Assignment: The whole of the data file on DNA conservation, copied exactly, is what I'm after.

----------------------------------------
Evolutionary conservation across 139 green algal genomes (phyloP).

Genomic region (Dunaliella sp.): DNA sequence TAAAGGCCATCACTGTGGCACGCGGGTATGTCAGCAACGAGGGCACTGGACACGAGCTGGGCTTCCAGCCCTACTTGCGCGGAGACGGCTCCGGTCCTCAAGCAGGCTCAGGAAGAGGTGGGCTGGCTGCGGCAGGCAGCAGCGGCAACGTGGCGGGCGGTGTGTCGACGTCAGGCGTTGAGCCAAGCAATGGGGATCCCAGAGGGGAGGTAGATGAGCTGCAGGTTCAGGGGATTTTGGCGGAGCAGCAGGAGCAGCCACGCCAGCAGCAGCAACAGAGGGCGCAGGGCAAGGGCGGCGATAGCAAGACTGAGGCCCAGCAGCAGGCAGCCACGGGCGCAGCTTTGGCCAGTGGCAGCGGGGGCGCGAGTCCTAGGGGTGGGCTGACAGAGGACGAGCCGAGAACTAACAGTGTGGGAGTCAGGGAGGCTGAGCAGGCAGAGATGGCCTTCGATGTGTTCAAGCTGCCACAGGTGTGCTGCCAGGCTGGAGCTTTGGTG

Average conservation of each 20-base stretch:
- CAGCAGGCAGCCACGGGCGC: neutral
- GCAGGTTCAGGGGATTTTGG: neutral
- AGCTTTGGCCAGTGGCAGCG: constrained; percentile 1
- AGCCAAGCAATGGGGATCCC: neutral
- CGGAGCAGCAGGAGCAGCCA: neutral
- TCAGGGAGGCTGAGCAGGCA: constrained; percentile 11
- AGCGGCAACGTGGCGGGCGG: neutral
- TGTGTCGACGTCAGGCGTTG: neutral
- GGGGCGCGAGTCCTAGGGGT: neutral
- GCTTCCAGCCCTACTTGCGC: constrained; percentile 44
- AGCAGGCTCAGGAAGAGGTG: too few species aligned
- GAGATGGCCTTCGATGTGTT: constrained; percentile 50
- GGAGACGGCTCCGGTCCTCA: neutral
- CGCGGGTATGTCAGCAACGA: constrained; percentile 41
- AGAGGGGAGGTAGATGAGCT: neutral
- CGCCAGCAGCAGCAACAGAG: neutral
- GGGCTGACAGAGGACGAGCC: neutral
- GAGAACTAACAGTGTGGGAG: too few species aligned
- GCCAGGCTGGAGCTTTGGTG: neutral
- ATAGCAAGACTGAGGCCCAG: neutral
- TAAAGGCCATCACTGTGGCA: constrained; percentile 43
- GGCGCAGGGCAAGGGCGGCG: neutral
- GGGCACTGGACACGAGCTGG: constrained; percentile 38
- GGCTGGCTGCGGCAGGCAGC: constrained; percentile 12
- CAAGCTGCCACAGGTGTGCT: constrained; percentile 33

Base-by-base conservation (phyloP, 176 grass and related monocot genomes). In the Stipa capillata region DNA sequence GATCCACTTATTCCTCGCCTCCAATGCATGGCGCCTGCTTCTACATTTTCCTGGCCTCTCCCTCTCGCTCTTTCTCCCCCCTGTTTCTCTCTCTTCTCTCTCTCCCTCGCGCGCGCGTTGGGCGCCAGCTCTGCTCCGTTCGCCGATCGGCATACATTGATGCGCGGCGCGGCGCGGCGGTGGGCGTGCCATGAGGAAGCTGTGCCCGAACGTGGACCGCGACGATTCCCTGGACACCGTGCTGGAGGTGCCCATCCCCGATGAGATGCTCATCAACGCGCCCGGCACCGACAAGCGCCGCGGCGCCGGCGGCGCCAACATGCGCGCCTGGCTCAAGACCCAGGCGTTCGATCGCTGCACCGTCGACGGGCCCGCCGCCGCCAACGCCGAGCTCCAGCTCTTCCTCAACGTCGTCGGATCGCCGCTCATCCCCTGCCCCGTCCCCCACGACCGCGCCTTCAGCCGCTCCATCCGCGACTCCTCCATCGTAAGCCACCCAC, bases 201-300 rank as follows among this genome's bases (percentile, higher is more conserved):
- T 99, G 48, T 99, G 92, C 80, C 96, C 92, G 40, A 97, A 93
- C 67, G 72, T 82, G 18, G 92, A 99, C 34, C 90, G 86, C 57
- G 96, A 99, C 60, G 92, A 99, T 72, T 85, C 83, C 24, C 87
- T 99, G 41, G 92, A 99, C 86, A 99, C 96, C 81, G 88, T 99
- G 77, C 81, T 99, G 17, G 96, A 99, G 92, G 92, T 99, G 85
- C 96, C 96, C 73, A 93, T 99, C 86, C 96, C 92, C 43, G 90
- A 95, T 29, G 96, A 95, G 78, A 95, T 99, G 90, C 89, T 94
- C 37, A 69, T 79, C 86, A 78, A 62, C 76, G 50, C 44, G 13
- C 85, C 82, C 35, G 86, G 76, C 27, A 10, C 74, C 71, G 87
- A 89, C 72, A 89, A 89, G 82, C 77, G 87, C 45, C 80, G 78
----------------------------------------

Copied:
Evolutionary conservation across 139 green algal genomes (phyloP).

Genomic region (Dunaliella sp.): DNA sequence TAAAGGCCATCACTGTGGCACGCGGGTATGTCAGCAACGAGGGCACTGGACACGAGCTGGGCTTCCAGCCCTACTTGCGCGGAGACGGCTCCGGTCCTCAAGCAGGCTCAGGAAGAGGTGGGCTGGCTGCGGCAGGCAGCAGCGGCAACGTGGCGGGCGGTGTGTCGACGTCAGGCGTTGAGCCAAGCAATGGGGATCCCAGAGGGGAGGTAGATGAGCTGCAGGTTCAGGGGATTTTGGCGGAGCAGCAGGAGCAGCCACGCCAGCAGCAGCAACAGAGGGCGCAGGGCAAGGGCGGCGATAGCAAGACTGAGGCCCAGCAGCAGGCAGCCACGGGCGCAGCTTTGGCCAGTGGCAGCGGGGGCGCGAGTCCTAGGGGTGGGCTGACAGAGGACGAGCCGAGAACTAACAGTGTGGGAGTCAGGGAGGCTGAGCAGGCAGAGATGGCCTTCGATGTGTTCAAGCTGCCACAGGTGTGCTGCCAGGCTGGAGCTTTGGTG

Average conservation of each 20-base stretch:
- CAGCAGGCAGCCACGGGCGC: neutral
- GCAGGTTCAGGGGATTTTGG: neutral
- AGCTTTGGCCAGTGGCAGCG: constrained; percentile 1
- AGCCAAGCAATGGGGATCCC: neutral
- CGGAGCAGCAGGAGCAGCCA: neutral
- TCAGGGAGGCTGAGCAGGCA: constrained; percentile 11
- AGCGGCAACGTGGCGGGCGG: neutral
- TGTGTCGACGTCAGGCGTTG: neutral
- GGGGCGCGAGTCCTAGGGGT: neutral
- GCTTCCAGCCCTACTTGCGC: constrained; percentile 44
- AGCAGGCTCAGGAAGAGGTG: too few species aligned
- GAGATGGCCTTCGATGTGTT: constrained; percentile 50
- GGAGACGGCTCCGGTCCTCA: neutral
- CGCGGGTATGTCAGCAACGA: constrained; percentile 41
- AGAGGGGAGGTAGATGAGCT: neutral
- CGCCAGCAGCAGCAACAGAG: neutral
- GGGCTGACAGAGGACGAGCC: neutral
- GAGAACTAACAGTGTGGGAG: too few species aligned
- GCCAGGCTGGAGCTTTGGTG: neutral
- ATAGCAAGACTGAGGCCCAG: neutral
- TAAAGGCCATCACTGTGGCA: constrained; percentile 43
- GGCGCAGGGCAAGGGCGGCG: neutral
- GGGCACTGGACACGAGCTGG: constrained; percentile 38
- GGCTGGCTGCGGCAGGCAGC: constrained; percentile 12
- CAAGCTGCCACAGGTGTGCT: constrained; percentile 33

Base-by-base conservation (phyloP, 176 grass and related monocot genomes). In the Stipa capillata region DNA sequence GATCCACTTATTCCTCGCCTCCAATGCATGGCGCCTGCTTCTACATTTTCCTGGCCTCTCCCTCTCGCTCTTTCTCCCCCCTGTTTCTCTCTCTTCTCTCTCTCCCTCGCGCGCGCGTTGGGCGCCAGCTCTGCTCCGTTCGCCGATCGGCATACATTGATGCGCGGCGCGGCGCGGCGGTGGGCGTGCCATGAGGAAGCTGTGCCCGAACGTGGACCGCGACGATTCCCTGGACACCGTGCTGGAGGTGCCCATCCCCGATGAGATGCTCATCAACGCGCCCGGCACCGACAAGCGCCGCGGCGCCGGCGGCGCCAACATGCGCGCCTGGCTCAAGACCCAGGCGTTCGATCGCTGCACCGTCGACGGGCCCGCCGCCGCCAACGCCGAGCTCCAGCTCTTCCTCAACGTCGTCGGATCGCCGCTCATCCCCTGCCCCGTCCCCCACGACCGCGCCTTCAGCCGCTCCATCCGCGACTCCTCCATCGTAAGCCACCCAC, bases 201-300 rank as follows among this genome's bases (percentile, higher is more conserved):
- T 99, G 48, T 99, G 92, C 80, C 96, C 92, G 40, A 97, A 93
- C 67, G 72, T 82, G 18, G 92, A 99, C 34, C 90, G 86, C 57
- G 96, A 99, C 60, G 92, A 99, T 72, T 85, C 83, C 24, C 87
- T 99, G 41, G 92, A 99, C 86, A 99, C 96, C 81, G 88, T 99
- G 77, C 81, T 99, G 17, G 96, A 99, G 92, G 92, T 99, G 85
- C 96, C 96, C 73, A 93, T 99, C 86, C 96, C 92, C 43, G 90
- A 95, T 29, G 96, A 95, G 78, A 95, T 99, G 90, C 89, T 94
- C 37, A 69, T 79, C 86, A 78, A 62, C 76, G 50, C 44, G 13
- C 85, C 82, C 35, G 86, G 76, C 27, A 10, C 74, C 71, G 87
- A 89, C 72, A 89, A 89, G 82, C 77, G 87, C 45, C 80, G 78